Dwayne's Photo announced in late 2010 that it would process all Kodachrome rolls received at the lab by December 30, 2010, after which processing would cease. As Dwayne's final processing deadline approached, thousands of stored rolls of film were sent in for processing. Once film received by the deadline had been developed, the world's last K-14 processing machine was taken out of service. The final roll to be processed was exposed by Dwayne Steinle, owner of Dwayne's Photo. The cessation of processing by Dwayne's Photo is commemorated in the book Kodachrome – End of the Run: Photographs from the Final Batches, edited by photographers Bill Barrett and Susan Hacker Stang with introductory essays by famed Time magazine worldwide pictures editor Arnold Drapkin and Dwayne's Photo vice president Grant Steinle. The book presents a year of pictures shot by Webster University photography students on more than 100 rolls of by-then rare Kodachrome film and processed by Dwayne's on the very last day (extended to January 18, 2011) before processing chemicals officially ceased production. Kodachrome film can no longer be processed in color, but it can be processed in black and white by some labs that specialize in obsolete processes and old film processing.
The Kodachrome product range diminished progressively through the 1990s and 2000s.
|Kodachrome film||16 mm, daylight (ASA 10) & Type A (ASA 16)||1935–1962|
|8 mm, daylight (ASA 10) & Type A (ASA 16)||1936–1962|
|35 mm and 828, daylight & Type A||1936–1962|
|Kodachrome Professional film (sheets)||daylight (ASA 8) and Type B (ASA 10)||1938–1951|
|Kodachrome film||35 mm and 828, Type F (ASA 12)||1955–1962|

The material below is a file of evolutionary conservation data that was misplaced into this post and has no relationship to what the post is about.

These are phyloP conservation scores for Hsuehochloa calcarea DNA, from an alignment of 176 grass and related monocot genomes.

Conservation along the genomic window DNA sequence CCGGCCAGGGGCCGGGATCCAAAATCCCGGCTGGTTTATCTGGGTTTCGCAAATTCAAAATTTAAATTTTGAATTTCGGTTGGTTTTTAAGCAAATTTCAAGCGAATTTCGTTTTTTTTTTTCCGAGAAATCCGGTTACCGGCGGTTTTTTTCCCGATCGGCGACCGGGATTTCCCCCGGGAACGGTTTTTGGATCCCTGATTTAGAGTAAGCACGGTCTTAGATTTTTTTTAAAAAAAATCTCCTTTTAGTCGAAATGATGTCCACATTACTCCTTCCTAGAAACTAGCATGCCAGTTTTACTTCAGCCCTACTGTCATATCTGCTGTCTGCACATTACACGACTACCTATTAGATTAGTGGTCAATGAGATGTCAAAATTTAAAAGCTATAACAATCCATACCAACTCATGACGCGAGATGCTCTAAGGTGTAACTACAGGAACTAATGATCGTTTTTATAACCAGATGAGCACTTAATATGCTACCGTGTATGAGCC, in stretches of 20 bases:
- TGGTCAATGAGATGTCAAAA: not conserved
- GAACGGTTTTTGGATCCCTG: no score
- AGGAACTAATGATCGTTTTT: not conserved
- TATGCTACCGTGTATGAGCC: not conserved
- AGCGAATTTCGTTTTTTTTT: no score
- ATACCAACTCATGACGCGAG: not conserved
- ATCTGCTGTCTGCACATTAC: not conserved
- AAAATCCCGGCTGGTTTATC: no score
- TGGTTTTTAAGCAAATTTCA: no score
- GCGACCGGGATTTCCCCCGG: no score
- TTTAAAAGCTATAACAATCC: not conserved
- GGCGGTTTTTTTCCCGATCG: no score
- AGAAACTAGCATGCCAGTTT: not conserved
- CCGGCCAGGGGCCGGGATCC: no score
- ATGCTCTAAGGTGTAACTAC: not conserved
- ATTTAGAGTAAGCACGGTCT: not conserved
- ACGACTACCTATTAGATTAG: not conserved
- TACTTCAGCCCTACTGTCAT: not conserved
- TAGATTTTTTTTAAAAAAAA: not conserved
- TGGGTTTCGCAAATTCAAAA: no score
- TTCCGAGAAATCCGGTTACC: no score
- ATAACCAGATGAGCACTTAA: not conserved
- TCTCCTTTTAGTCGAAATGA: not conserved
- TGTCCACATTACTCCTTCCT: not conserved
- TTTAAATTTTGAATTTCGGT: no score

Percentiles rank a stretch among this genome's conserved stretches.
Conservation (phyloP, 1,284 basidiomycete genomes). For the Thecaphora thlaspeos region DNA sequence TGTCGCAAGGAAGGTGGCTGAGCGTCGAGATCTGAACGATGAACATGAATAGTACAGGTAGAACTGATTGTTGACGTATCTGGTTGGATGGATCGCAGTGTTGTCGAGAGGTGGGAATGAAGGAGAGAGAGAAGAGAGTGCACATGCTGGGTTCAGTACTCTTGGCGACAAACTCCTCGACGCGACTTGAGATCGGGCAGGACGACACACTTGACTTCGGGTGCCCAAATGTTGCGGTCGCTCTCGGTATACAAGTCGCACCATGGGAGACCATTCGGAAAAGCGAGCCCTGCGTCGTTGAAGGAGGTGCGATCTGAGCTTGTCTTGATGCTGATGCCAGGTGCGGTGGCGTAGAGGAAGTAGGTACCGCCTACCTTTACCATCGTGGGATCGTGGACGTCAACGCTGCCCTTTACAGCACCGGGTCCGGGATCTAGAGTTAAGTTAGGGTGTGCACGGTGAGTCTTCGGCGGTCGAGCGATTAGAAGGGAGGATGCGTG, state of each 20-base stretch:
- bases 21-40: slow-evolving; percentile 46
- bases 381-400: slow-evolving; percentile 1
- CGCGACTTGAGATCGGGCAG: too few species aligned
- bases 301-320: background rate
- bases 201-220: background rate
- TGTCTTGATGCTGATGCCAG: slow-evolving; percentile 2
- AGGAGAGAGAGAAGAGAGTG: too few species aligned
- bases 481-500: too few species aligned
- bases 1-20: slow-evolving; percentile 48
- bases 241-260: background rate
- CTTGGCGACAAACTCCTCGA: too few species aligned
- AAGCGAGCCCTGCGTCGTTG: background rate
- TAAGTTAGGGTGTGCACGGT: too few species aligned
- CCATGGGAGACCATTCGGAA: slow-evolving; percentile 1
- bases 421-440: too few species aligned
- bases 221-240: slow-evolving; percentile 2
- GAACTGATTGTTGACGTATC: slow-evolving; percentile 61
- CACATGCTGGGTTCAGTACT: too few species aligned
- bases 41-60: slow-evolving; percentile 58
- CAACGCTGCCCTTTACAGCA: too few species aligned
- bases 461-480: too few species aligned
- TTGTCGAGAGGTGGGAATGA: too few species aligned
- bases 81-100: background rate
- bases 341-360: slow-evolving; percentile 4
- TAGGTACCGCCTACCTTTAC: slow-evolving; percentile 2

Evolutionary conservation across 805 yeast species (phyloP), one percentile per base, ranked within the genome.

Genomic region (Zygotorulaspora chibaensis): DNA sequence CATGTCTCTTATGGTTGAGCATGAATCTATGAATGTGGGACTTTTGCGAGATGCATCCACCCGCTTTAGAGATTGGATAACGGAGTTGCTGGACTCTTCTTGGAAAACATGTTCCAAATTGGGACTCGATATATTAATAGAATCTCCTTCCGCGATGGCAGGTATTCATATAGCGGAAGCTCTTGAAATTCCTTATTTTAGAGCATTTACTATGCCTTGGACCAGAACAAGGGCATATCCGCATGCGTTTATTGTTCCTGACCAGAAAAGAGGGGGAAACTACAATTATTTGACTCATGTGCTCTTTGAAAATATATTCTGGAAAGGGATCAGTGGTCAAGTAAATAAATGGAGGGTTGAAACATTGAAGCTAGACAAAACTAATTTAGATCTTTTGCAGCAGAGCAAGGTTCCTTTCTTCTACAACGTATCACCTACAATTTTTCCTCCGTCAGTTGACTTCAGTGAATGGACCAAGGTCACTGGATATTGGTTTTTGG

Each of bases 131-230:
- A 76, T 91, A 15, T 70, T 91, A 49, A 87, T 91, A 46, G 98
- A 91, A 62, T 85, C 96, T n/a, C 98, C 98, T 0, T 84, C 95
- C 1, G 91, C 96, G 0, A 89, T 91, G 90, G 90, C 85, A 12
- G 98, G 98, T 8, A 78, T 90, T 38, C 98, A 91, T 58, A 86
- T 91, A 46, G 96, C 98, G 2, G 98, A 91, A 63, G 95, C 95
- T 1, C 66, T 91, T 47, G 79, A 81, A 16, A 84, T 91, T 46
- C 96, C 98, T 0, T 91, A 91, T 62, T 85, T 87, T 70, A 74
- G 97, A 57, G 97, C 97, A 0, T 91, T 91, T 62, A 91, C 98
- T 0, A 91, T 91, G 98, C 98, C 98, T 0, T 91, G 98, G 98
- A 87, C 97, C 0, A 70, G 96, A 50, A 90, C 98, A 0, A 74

|Kodachrome Professional film||35 mm, Type A (ASA 16)||1956–1962|
|Kodak Color Print Material||Type D (slide duping film)||1955–1957|
|Kodachrome II film||16 mm, daylight (ASA 25) and Type A (ASA 40)||1961–1974|
|8 mm, daylight (ASA 25) and Type A (ASA 40)||1961–1974|
|S-8, Type A (ASA 40)||1965–1974|
|35 mm and 828, daylight (ASA 25/early) (ASA 64/late)||1961–1974|
|Professional, 35 mm, Type A (ASA 40)||1962–1978|
|Kodachrome-X film||35 mm (ASA 64)||1962–1974|
|Kodachrome 25 film||35 mm, daylight||1974–2001|
|Movie film, 16 mm, daylight||1974–2002|
|Movie film, 8 mm, daylight||1974–1992|
|Professional film, 35 mm, daylight||1983–1999|
|Kodachrome 40 film||35 mm, Type A||1978–1997|
|Movie film, 16 mm, Type A||1974–2006|
|Movie film, S-8, Type A||1974–2005|
|Sound Movie film, S-8, Type A||1974–1998|
|Movie film, 8 mm, Type A||1974–1992|
|Kodachrome 64||35 mm, daylight||1974–2009|
|126 format, daylight||1974–1993|
|110 format, daylight||1974–1987|
|Professional film, 35 mm, daylight||1983–2009|
|Professional film, daylight, 120 format||1986–1996|
|Kodachrome 200||Professional film, 35 mm, daylight||1986–2004|
|35 mm, daylight||1988–2007|
|Cine-Chrome 40A||Double Regular 8 mm, tungsten||2003–2006|
[Kodak Alaris' Dennis Olbrich said that] 'it's a very difficult proposition to get that whole [Kodachrome] infrastructure back in place ... It's much more likely that we will be bringing back other films than Kodachrome.'